Cuba reschedules five-fold retail fuel price hike for March 1

By Dave Sherwood

HAVANA (Reuters) -Cuba`s government said it plans to reschedule an unpopular five-fold increase in retail gasoline prices for March 1, a month later than initially planned, after officials said its systems had suffered a cyberattack.

The problems caused by the late January cyberattack have been resolved, economy vice minister Mildred Granadillo said in a state-run media report, allowing the government to move forward with retail price increases at the pump.

Cuba in late December announced a series of measures, including hikes in fuel and public transport prices, in a bid to narrow a ballooning fiscal deficit. Critics have attacked the policies as inflationary, ill-timed and lacking incentives for domestic production.

“The measure in itself has an inflationary impact; however, there is a group of decisions that mitigate its impact,” said minister of finance and prices Vladimir Regueiro.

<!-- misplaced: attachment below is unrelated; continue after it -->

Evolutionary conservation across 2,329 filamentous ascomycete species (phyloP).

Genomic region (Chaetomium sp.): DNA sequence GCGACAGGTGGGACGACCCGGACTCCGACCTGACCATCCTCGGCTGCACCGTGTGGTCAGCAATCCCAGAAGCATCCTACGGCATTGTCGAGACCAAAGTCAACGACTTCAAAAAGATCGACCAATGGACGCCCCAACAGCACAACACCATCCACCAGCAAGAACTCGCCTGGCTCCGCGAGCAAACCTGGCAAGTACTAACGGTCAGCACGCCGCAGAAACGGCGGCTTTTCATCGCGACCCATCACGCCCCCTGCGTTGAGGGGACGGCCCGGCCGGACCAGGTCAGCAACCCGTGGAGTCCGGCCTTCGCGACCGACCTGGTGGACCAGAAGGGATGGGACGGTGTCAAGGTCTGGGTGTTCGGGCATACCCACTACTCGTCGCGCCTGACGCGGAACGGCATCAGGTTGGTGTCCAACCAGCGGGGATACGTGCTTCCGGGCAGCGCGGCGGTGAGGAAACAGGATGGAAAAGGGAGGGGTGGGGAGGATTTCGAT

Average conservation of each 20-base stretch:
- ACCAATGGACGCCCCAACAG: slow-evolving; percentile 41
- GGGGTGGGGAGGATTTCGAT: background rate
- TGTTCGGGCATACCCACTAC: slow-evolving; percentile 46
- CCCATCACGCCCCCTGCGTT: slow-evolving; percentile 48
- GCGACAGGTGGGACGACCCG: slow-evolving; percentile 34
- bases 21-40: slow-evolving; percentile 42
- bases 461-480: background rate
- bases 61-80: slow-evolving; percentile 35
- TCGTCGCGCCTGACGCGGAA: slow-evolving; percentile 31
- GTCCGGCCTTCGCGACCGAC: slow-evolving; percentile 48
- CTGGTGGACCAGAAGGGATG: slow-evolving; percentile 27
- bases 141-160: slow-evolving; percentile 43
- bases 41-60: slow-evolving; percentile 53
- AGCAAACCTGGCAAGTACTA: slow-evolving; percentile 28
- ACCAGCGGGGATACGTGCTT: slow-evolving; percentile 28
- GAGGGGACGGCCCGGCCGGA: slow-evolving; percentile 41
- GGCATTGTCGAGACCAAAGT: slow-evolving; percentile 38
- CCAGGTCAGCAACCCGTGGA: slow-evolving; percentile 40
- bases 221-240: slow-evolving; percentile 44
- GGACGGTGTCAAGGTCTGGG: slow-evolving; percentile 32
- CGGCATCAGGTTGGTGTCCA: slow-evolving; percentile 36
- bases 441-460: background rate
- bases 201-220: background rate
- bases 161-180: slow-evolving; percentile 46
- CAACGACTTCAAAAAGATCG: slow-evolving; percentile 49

Officials said they had decided to limit the fuel price rises on March 1 to the retail sector, leaving the discounted wholesale prices that apply to public services such as transportation unchanged to soften the blow on consumers.

The communist-run government said it would also move forward on March 1 with a previously announced hike in the price of electricity for top-tier users, but decided to hold off on increasing the price of liquefied gas used widely on the island for cooking.

The price increases come as Cuba undergoes its worst economic crisis in decades, prompting a record-breaking migration off the island and growing angst among Cubans who suffer severe shortages of food, fuel and medicine.

Blackouts, too, have been on the rise in recent weeks, with deficits in generation at times running at nearly one-third of demand, leaving many in the dark for several hours a day.

Energy and mines minister Vicente La O Levy said the retail fuel price hikes – which include selling some gasoline in dollars – would more closely reflect its market value and help Cuba purchase more fuel to stem the blackouts and shortages.

(Reporting by Dave SherwoodEditing by Bernadette Baum)

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